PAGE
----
Now, that is the good news. But if a child asks you, are we there yet, here is the rest of the story. We've gone from a million to a 1.25 million in one year, a 25 percent increase -- by income, under the law, another 8.75 million children in low-income working families are eligible for child care assistance, but cannot receive it because we have not put sufficient funds into the program.

So this should continue to be a priority in the next Congress. Even though we were successful -- and I appreciate what Senator Specter said about the nature of the budget process -- Congress was very generous in the end in investing more money in education, we did not pass the child care proposal. I hope we can do better next time because of the large numbers of people out there.

Now I'd like to say just a little word about the after-school programs because I, too, think they're so important. The budget I signed last month included a fivefold increase in the number of children who will receive after-school programs. This program --this increase was funded under the 21st Century Community Learning Center Initiative initially sponsored by Senator Jeffords of Vermont. It was strongly supported by Senator Boxer, Senator Kennedy, Congresswoman Lowey and others.

I want to tell you how fast and how far Congress has moved on this after-school program, again in a bipartisan fashion. In 1996 there was $1 million in this program. In 1997 there was $40 million in the program. In 1998, in this Congress -- thank you, Mr. Appropriator -- there was $200 million in the program. (Applause.) That's why 183 communities in 44 states and the District of Columbia today can receive $60 million, to set up these academically-enriched after-school programs. Roughly 75,000 more children will now have someplace to go other than the streets when school lets out. That's good news for America.

One of these recipients is Chicago's Lighthouse program, which the First Lady and I have both visited. Every day Lighthouse -- listen to this -- keeps 112,000 children in 248 Chicago schools off the street and out of trouble, while drilling them in math and reading, providing everything from computer instruction to supervised sports to a hot evening meal. Over 40,000 children in that school system now get three meals a day.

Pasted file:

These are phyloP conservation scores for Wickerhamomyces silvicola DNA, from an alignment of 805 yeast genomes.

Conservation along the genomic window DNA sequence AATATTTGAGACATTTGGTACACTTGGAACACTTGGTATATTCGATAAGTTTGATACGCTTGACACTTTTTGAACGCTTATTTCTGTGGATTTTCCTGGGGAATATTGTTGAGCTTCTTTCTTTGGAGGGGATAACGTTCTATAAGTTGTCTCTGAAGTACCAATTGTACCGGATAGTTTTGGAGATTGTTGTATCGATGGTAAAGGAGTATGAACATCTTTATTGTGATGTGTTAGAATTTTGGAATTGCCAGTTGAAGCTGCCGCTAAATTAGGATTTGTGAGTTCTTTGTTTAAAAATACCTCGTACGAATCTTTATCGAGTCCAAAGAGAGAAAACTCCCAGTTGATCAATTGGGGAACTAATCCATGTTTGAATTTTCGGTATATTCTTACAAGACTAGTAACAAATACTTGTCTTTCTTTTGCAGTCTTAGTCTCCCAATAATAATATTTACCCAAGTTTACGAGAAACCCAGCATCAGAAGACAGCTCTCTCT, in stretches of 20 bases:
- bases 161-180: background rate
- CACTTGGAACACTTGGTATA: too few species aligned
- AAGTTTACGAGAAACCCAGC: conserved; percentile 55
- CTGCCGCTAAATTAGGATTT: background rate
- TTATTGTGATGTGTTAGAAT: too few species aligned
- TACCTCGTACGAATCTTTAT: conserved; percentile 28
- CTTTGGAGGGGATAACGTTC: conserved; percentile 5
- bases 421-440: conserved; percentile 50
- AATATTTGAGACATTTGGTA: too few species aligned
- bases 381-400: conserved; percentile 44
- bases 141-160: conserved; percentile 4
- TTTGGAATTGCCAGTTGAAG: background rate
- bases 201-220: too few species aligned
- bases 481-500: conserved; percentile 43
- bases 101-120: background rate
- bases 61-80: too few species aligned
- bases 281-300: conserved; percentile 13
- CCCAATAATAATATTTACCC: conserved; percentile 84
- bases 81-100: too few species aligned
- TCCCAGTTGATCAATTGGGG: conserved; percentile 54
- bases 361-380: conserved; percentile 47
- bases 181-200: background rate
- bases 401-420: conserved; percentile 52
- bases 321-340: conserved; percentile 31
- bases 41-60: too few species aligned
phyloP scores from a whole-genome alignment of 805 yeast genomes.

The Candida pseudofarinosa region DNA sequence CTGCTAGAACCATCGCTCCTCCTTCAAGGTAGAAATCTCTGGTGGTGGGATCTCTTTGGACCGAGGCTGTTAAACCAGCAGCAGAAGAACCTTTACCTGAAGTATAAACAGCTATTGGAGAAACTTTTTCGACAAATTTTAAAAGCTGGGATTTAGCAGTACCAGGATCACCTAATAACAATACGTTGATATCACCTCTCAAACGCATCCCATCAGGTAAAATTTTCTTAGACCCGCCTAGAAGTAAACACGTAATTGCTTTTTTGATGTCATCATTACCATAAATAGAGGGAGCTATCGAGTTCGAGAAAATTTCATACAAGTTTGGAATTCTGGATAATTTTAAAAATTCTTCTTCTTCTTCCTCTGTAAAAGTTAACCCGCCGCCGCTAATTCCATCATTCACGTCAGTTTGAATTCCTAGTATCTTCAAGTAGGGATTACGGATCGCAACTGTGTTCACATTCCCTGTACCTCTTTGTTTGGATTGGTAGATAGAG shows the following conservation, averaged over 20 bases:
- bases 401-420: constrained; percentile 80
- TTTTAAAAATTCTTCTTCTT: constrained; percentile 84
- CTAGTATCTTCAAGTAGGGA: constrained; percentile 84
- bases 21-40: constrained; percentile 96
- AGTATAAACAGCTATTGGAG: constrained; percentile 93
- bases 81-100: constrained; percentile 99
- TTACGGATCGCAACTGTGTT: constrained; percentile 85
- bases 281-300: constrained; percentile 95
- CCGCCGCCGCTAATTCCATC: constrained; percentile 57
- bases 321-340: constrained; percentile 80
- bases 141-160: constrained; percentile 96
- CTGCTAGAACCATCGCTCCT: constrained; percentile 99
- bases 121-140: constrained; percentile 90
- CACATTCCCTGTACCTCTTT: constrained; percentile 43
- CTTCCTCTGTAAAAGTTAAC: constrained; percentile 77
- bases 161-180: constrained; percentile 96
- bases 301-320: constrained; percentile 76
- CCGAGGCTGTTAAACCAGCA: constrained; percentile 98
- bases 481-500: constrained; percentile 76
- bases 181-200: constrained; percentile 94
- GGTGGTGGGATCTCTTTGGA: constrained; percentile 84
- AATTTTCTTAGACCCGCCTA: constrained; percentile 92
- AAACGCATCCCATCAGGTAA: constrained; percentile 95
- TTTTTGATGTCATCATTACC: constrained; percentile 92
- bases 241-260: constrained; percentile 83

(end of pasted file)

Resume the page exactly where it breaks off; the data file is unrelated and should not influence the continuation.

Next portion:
After-school programs like this honor our values and benefit our nation. They offer opportunity and peace of mind to hard-working parents who can't always be at home when school lets out. They bolster responsibility and academic achievement among students. Math and reading scores have shot up in nearly every one of the 40 Chicago schools where the program began two years ago. And, I might add parenthetically -- I'll plug something I believe in -- I am all for the proposition that in our most troubled inner-city schools we must raise academic standards, raise learning levels, and end social promotion, but it is wrong to brand a child a failure when the system has failed the child. (Applause.) So there have to be after-school programs and summer school programs.

So Chicago has ended social promotion. But they've got 112,000 kids in after-school programs and the summer school program is now the sixth largest school district in America.

So if we want our children to do well, and if we believe our children can do well across racial and income lines, no matter where they were born, where they grow up, whether they're on the most distant rural, Native American tribal reservation or in an absolutely abandoned inner-city neighborhood, and if we want to say, look, because we love you we're going to hold you to high standards, then we have to give them the tools they need to succeed.

So this is a terribly important thing to the strengthening of our community, to reducing juvenile crime, to doing the things that we all know we ought to do. Just think, in this huge budget of over $1.5 trillion, what started with $1 million, then went to $40 million, then went to $200 million, has the potential to have a bigger impact on more children's lives, more families and more communities' futures than virtually anything else we're doing around here -- because it empowers people, like the people who work with Rose Bowlz' daughter to do more of that daily.

Now, again -- are we there yet? When it comes to the end of the speech, the answer is "nearly." (Laughter.) But back to the subject -- are we there yet? One hundred and eighty-three new after-school grants. That's the good news. The rest of the news is, for every community that received a grant today there were seven more which applied. Actually, that's also good news if you think about it. Everybody gets this now. But because they get it, we have to try harder. Like child care, the need for after-school programs simply outstrips our investment.

So when children ask from the back of the car, are we there yet, it's always hard to give them a satisfactory answer. And how many of us as parents have explained how far we've come and that we've come further than we've still got to go -- all the answers that satisfy adults and never make it with kids. (Laughter.) On these issues, we should be as impatient as our children in the back seat of the car. We should be proud of what has been done. We should lift up the teachers, the community leaders, the parents, the child care workers who have done the right thing. But we should remember the impatience of our children.

In the new economy, we can no longer think of high-quality child care and after-school programs as luxury items. In every period of economic and social change, what once was a luxury item becomes quickly standard equipment.

So are we there, yet? No. But we'll get there together. Thank you very much. (Applause.).

END 3:05 P.M. EST